Blog Post: Things to do After Brunch in Los Angeles

Things to do After Brunch in Los Angeles

It’s official: DTLA has arrived. Downtown Los Angeles is a wellspring of culture, food, and hidden history—and we’re beyond proud to call this ‘hood our home. Now that Redbird is open for Saturday and Sunday Brunch in Los Angeles and bike sharing has finally made its way downtown, we thought it only right that we offer you a guide of our favorite DTLA spots and haunts to bookend your brunch. Whether you explore the city before or after, we’ll be there to refuel you with Chef Neal Fraser’s modern American take on what lies between breakfast and lunch, as well as bar director Tobin Shea’s tipples to take the edge of that summer sun. So, make a reservation, have some BLD Ricotta Blueberry Pancakes while here, make a list, hop on the Metro or on a bike, and get to know your city.  


Row of people in pink shirts and aprons on city metro bikes still in the stand


View of buildings surrounded by Los Angeles mountains on a sunny day, with a large white building being the most prominant

Hauser & Wirth
The Arts District is truly cementing its moniker with the recent stream of gallery openings and shared studio spaces staking their claim. One of the most exciting additions is Switzerland-based Hauser & Wirth. Their new DTLA location is the 6th to open within its family of galleries. Not only does this compound boast exhibitions that skirt the Venn diagram of accessible modern and out-there, it also hosts its own bookstore—the aptly titled ARTBOOK—and an outdoor “public garden.”

A large white building with interesting architecture and an unusual abstract outer wall

The Broad
The Broad is a welcome addition to the contemporary art scene of Downtown.  Opened in late 2015, it was designed by Diller Scofidio + Renfro in collaboration with Gensler.  The Broad boasts a truly unique “veil-and-vault” concept that is a wonder from both the outside as well as in the museum.  Stroll and explore the 120,000 square foot building for free, thanks to philanthropists Eli and Edythe Broad. The museum is, in fact, their own personal collection of contemporary and modern art, ranging in many different movements and mediums from both the 20th and 21st centuries. Complimentary ticket reservations are often booked far out, so either set a date and stick with it or check The Broad website for twitter updates giving you a constant rundown of how the standby line is moving.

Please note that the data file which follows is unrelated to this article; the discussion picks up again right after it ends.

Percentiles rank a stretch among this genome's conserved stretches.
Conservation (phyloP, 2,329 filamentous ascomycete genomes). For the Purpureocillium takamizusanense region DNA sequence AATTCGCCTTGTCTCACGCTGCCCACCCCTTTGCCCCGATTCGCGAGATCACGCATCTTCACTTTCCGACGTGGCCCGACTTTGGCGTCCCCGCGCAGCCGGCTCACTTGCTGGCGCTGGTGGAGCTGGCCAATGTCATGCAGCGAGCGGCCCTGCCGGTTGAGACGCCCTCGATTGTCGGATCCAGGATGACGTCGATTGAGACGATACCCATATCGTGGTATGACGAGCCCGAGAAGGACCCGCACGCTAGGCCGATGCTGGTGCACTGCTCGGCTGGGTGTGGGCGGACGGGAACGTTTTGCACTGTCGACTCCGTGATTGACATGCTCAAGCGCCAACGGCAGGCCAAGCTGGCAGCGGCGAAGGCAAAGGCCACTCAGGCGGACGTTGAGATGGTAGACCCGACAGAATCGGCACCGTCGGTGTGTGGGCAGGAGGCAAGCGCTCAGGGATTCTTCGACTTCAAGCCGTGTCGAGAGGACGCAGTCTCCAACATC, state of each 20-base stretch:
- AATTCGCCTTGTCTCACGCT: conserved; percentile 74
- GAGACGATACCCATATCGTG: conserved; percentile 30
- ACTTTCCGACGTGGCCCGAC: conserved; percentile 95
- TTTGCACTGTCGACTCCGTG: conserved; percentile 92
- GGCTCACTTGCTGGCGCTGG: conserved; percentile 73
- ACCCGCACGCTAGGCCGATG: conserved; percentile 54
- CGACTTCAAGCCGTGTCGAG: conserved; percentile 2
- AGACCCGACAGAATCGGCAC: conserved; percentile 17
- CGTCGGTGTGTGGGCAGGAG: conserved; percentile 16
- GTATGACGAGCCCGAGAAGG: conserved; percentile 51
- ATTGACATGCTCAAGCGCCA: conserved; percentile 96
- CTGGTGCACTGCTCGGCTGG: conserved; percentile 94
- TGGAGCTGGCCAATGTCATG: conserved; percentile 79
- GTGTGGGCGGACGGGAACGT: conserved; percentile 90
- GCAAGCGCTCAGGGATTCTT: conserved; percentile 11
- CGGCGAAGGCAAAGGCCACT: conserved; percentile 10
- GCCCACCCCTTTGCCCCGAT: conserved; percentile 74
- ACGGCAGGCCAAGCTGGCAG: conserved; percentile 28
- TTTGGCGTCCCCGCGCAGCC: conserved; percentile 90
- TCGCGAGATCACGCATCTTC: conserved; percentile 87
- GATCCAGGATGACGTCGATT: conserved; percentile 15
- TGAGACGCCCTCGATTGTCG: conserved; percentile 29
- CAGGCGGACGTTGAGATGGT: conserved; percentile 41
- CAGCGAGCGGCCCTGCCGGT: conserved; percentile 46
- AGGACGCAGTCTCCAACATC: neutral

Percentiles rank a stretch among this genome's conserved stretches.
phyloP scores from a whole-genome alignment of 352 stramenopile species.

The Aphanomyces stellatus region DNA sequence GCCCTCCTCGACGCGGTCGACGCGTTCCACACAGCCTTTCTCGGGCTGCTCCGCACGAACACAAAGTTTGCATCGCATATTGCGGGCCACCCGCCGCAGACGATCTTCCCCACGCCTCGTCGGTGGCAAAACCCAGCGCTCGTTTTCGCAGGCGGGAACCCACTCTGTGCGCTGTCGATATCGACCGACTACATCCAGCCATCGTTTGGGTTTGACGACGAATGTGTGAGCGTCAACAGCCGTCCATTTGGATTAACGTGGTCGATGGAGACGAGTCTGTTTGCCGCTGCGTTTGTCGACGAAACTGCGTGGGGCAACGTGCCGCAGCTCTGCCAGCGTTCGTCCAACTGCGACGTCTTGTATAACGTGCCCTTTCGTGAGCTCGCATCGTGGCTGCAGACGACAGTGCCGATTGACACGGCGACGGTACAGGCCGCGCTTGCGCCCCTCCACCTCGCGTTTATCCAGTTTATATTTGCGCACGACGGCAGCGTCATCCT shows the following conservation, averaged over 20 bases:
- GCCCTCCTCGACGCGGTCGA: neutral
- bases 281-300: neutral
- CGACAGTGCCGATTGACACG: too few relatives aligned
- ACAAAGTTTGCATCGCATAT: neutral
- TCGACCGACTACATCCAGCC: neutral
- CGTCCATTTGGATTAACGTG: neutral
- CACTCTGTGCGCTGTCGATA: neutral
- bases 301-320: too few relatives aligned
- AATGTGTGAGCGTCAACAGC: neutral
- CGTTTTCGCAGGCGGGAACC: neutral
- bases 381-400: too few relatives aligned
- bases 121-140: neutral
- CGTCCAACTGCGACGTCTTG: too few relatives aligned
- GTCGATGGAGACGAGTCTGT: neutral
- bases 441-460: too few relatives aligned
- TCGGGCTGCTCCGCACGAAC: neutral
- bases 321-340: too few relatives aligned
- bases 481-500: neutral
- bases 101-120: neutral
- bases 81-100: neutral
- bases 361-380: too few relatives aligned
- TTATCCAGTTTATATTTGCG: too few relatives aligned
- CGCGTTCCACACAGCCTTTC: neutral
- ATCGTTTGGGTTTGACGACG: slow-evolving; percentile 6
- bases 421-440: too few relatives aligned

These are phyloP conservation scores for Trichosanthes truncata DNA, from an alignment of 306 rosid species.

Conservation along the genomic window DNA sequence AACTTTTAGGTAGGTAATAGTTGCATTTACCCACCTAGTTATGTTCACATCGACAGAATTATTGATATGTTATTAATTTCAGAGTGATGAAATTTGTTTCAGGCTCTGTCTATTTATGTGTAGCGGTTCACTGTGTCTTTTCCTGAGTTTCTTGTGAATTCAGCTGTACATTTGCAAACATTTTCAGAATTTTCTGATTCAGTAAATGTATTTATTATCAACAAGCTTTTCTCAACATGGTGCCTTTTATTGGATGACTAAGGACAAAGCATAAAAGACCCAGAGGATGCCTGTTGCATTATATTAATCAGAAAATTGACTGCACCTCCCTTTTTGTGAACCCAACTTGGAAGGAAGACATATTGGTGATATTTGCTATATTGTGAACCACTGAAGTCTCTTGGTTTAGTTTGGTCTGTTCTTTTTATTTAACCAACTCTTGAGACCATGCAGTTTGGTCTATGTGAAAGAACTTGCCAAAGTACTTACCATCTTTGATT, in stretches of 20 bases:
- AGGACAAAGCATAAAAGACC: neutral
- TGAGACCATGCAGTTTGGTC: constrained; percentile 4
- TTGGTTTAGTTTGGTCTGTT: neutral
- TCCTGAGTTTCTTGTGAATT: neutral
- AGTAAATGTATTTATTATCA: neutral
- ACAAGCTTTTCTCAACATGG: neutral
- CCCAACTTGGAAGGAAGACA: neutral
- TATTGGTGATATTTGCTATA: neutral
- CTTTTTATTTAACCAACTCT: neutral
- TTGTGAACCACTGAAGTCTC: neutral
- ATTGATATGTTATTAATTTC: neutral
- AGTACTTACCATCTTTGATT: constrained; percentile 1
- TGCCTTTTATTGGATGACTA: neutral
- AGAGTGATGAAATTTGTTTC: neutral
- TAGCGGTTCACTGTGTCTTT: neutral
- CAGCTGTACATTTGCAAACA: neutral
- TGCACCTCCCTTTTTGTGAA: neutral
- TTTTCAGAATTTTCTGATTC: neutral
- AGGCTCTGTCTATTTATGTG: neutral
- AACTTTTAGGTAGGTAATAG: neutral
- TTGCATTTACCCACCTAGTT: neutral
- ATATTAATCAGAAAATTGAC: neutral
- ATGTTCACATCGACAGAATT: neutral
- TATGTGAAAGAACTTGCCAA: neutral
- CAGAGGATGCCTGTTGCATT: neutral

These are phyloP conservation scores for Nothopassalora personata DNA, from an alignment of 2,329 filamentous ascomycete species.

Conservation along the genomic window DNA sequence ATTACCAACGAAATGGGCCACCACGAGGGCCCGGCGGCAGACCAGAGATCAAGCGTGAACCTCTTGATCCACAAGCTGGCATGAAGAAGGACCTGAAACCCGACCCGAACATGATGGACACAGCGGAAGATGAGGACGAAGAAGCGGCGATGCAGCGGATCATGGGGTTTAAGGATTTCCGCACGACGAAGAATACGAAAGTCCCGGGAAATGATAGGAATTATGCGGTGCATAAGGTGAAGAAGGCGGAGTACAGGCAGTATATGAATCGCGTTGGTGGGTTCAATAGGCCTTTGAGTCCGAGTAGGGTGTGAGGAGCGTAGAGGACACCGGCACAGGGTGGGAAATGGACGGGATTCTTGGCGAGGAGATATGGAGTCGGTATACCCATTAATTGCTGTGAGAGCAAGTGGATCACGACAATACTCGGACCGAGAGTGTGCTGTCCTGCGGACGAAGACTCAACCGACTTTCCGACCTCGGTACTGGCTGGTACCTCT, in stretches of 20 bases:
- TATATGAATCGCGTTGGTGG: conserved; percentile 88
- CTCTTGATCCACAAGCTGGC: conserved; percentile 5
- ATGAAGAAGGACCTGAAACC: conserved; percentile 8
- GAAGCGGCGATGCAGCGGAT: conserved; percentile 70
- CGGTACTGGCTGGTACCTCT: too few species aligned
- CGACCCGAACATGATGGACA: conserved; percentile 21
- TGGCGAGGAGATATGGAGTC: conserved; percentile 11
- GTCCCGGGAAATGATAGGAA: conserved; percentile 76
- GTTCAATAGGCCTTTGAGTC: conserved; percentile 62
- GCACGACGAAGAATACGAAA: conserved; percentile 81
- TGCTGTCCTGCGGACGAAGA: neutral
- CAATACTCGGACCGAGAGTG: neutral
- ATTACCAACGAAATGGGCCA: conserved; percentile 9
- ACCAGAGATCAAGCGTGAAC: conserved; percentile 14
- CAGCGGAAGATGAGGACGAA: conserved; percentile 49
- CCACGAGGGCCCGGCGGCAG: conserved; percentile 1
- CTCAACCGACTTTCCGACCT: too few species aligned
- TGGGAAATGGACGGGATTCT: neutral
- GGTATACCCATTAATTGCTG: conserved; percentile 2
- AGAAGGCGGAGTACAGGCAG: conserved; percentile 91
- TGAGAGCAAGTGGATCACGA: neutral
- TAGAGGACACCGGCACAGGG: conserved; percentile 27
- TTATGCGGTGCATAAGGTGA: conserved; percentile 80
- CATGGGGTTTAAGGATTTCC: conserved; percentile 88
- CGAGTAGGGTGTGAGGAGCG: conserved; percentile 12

Peering through door of a shop with woman sitting at front desk by computer and bookshelves

MaRS Gallery
Beneath the shade of the under -repairs 6th Street Bridge—the gateway from the Arts District to Boyle Heights—is the MaRS Gallery, an arts space which epitomizes the link between these two lots of LA life and landscape. The acronym stands for Museum as Retail Space, and it is just that: a great museum where you take in artists who merge cultural high with low, and shop all sorts of aesthetically pleasing ephemera (think gorgeous goods, useable ceramics, and any Art book you won’t be able to find at Taschen in their retail portion called Shop!). The building itself serves as a sort of permanent exhibition. The current exhibits lie in the center of the space, which acts as the nucleus for the gallery. There are offshoots and antechambers in the 5 other rooms that surround the main hub. You can check out the current installation of works from artist Marwa Abdul-Rahman, whose pieces use mixed media and real life legal entanglements of artists like Tupak Shakur and Lil’ Wayne as its thesis. Or, meander through the 700 square foot outdoor succulent garden, which is home to drought resistant plants potted in a living cinder block wall.

artwork of jack nicholson holding a cigar and blowing a smoke ring

If your only memories of velvet art are foggy mental collages shrouded in certain vapors and the wincing glow of a black lightbulb, do yourself a favor and make some new ones by visiting Chinatown’s—and most likely the country’s—only velvet art gallery, Velveteria. Owned by Velvet enthusiasts, Caren Anderson and Carl Baldwin, this small space on New High St. features 300 works of that shaggy medium, with pieces ranging from kitsch to creepy, and whatever lies between.

black and white artistic shot of a woman in a leotard posing on the ground with her hands raised



The best-attended shows for Downtown theatre tend to be under the marquee of the Ahmanson and the Dorothy Chandler but if Opera, touring Broadway musicals, and classical ballet aren’t for your viewing pleasure, check out the CalArts-supported REDCAT. This is the outpost for recent CalArts grads and is influenced by contemporary players, like American director, Robert Wilson (Einstein on the Beach), and French theatre icon, Ariane Mnouchkine (Théâtre du Soleil).

View from the back of an empty theatre with a piano in the middle of the stage